In section 2.2 of this chapter, I discussed three groups of scientists. Suppose that each of these groups uses the same allowed logical processes, the same laboratory verification processes and each creates its own theory. Further suppose that each theory satisfies various technical aspects for theory writing. The Thor group predicts 101 results that are verified in the laboratory. The action-at-a-distance group predicts 110 results that are verified in the laboratory. The subparticle group predicts 1000 results that are verified. Prior to the modern attempts that tend to force you to accept certain theories, most scientists would have selected the third theory as the best possibility among the three for it predicts more verified results. But what if all three of these theories not only predict the same number of verified results today but continue to predict the exact same number of verified results, now which one would your select?
Is it not self-evident that, in the above case, the theory selection process would depend upon circumstances exterior to the scientific method, say political, economical or philosophical circumstances? If you only had these three theories from which to choose, then, under assumption (3) extended to three hypotheses, you do have a definite probably that one or the other is the correct theory. A one-third chance for success is a very good chance, is it not?
But the news media, most of our scientific organizations and our educational system are preventing many individuals from having any choice at all. As if the incorrect use of positive statements is not enough of a tactic, there is yet another very insidious one.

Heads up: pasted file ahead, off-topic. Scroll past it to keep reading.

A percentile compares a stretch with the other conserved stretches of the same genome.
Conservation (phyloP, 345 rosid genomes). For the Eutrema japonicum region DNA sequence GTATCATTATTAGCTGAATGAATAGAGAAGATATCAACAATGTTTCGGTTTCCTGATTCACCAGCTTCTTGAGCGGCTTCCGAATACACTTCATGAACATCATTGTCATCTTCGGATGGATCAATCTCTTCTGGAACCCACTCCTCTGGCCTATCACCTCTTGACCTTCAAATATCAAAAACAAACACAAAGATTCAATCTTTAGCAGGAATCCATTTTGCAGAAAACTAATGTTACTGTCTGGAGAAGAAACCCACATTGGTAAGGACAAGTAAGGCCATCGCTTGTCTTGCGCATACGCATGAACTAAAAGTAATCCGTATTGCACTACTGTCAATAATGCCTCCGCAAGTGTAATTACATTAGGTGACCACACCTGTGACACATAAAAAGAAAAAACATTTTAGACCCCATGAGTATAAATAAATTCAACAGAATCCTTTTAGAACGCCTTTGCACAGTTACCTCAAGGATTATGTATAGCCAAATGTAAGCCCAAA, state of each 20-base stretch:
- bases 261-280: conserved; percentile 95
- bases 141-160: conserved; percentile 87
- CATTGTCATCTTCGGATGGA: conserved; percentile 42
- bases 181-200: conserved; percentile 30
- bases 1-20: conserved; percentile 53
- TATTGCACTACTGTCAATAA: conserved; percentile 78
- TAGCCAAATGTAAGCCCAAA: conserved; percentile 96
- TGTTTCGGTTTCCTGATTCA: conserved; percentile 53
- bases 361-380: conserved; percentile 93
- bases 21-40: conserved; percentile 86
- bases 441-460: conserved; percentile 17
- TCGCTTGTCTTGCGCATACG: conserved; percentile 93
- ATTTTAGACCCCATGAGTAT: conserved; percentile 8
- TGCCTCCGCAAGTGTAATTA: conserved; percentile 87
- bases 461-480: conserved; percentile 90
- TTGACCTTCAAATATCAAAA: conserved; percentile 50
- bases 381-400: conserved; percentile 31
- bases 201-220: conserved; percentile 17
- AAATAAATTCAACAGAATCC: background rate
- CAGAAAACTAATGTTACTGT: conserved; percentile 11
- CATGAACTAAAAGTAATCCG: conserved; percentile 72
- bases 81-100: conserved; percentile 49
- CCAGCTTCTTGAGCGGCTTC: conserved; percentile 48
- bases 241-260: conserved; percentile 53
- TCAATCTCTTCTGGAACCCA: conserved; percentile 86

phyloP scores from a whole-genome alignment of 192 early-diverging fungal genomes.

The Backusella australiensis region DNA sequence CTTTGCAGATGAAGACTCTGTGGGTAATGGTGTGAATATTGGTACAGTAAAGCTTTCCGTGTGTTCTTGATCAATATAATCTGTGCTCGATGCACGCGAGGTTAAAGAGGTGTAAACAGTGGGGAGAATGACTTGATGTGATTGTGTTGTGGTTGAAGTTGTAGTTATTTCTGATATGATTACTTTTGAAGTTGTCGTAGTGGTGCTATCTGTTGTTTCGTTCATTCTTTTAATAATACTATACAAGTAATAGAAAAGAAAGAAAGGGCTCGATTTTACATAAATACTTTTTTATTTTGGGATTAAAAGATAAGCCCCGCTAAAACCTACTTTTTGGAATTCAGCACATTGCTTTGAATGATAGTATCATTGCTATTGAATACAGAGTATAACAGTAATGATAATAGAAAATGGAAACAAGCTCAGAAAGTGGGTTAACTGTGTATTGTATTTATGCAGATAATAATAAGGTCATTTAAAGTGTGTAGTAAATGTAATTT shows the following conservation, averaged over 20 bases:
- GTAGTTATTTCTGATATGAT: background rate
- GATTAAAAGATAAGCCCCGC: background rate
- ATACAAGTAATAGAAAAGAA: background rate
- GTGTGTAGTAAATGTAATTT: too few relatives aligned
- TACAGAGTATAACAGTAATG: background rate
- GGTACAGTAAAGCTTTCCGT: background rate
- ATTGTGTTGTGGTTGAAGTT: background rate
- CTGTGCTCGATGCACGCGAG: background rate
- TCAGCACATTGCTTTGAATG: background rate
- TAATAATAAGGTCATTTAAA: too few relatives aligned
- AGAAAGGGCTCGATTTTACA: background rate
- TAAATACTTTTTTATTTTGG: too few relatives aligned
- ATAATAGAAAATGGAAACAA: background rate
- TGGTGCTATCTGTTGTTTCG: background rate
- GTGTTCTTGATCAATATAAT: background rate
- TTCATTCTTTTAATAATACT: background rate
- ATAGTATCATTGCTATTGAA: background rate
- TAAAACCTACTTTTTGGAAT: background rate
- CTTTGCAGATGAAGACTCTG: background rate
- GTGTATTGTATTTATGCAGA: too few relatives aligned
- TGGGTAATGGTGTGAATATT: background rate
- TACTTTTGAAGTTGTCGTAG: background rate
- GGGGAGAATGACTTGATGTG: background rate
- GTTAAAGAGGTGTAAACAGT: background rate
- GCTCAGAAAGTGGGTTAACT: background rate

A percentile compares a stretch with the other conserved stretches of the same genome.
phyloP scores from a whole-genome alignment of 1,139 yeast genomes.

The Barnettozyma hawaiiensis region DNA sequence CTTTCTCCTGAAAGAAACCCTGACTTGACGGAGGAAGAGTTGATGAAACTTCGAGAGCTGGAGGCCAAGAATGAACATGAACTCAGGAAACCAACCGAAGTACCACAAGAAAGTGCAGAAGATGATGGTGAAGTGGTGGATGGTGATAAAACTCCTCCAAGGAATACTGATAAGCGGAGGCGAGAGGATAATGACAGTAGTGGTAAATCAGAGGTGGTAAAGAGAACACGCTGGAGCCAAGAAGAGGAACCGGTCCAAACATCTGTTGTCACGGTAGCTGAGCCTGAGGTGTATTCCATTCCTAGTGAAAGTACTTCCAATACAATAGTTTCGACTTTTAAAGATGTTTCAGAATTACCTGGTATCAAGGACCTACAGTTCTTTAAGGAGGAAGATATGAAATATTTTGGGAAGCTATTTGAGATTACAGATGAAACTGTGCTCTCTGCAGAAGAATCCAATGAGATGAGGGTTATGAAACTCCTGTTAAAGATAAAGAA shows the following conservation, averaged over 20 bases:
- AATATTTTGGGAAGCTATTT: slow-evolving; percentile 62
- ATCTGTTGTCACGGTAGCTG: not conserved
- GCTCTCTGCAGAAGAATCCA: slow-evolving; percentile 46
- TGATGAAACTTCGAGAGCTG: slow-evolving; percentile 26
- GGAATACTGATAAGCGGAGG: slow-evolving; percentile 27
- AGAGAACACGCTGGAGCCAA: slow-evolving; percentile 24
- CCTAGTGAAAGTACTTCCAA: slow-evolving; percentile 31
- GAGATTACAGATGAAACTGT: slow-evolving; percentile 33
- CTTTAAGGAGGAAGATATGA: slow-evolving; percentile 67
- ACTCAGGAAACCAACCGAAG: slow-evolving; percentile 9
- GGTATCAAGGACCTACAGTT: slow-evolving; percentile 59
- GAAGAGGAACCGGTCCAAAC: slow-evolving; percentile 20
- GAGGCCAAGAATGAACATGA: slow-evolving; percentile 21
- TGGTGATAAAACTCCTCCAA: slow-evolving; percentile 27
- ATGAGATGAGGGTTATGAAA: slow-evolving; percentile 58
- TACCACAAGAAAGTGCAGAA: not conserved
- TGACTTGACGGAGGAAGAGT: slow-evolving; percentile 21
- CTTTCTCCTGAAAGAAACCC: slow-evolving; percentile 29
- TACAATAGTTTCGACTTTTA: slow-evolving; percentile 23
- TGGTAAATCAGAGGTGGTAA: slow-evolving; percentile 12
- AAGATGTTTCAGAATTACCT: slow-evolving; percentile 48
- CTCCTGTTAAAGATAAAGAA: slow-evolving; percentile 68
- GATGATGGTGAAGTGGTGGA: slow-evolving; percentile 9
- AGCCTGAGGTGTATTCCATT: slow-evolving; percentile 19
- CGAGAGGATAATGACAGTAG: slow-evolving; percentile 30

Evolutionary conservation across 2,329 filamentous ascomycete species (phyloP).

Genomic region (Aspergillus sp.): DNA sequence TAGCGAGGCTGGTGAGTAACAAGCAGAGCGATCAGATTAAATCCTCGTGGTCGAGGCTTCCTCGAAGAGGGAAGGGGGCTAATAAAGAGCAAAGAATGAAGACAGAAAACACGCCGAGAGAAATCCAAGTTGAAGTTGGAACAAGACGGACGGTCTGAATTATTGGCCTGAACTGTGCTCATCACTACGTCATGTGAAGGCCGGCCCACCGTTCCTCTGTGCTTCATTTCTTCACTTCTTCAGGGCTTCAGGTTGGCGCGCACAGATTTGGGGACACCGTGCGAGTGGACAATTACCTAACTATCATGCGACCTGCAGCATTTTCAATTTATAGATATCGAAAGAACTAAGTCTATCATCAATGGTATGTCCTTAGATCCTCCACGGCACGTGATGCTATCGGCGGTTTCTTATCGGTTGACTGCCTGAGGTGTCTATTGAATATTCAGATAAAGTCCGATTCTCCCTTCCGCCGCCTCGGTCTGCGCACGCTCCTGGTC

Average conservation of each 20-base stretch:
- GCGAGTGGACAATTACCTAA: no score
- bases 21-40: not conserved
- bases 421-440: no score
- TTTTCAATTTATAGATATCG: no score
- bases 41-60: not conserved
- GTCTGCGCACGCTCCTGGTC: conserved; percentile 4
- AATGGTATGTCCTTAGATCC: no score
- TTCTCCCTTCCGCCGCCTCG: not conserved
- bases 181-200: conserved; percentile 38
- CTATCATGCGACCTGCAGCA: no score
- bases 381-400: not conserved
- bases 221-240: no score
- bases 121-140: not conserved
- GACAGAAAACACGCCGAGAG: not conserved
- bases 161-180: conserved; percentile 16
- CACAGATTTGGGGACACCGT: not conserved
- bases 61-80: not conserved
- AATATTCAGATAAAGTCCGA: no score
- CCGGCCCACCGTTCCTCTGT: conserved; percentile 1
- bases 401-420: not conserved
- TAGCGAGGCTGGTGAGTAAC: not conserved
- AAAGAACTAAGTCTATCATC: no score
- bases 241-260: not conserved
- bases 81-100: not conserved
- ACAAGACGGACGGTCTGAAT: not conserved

The news media, most scientific organizations and most of our educators do not inform you that other scientifically acceptable theories exist - theories that predict the same results.They is a situation, however, where you would have no mathematical chance of selecting a correct theory. In this situation, all selected theories would yield no ultimate scientific truth, all selected theories would be scientifically worthless. This does not mean that a selected theory would be worthless philosophically. But you can't use the magic word "science" to uphold your choice.
It seems that I have a piece of knowledge that you don't have as yet. Indeed, shortly, you'll be shown that if you include in your theory an assumed hypothesis H that claims that something has occurred in the far past or that something will occur in the far future, then there is always another possibility. In other words, statements from section 2.3 such as 3(i) that there is no other possible scientific H description or 3(ii) that there is no other scientific language in which to write such an H type description so that the logic computer will give the exact same laboratory verified prediction P, are false. If there is always another possibility that determines the exact same indirectly verified consequences, then what is the "truth" ? Let me repeat what I've written above in a slightly different manner.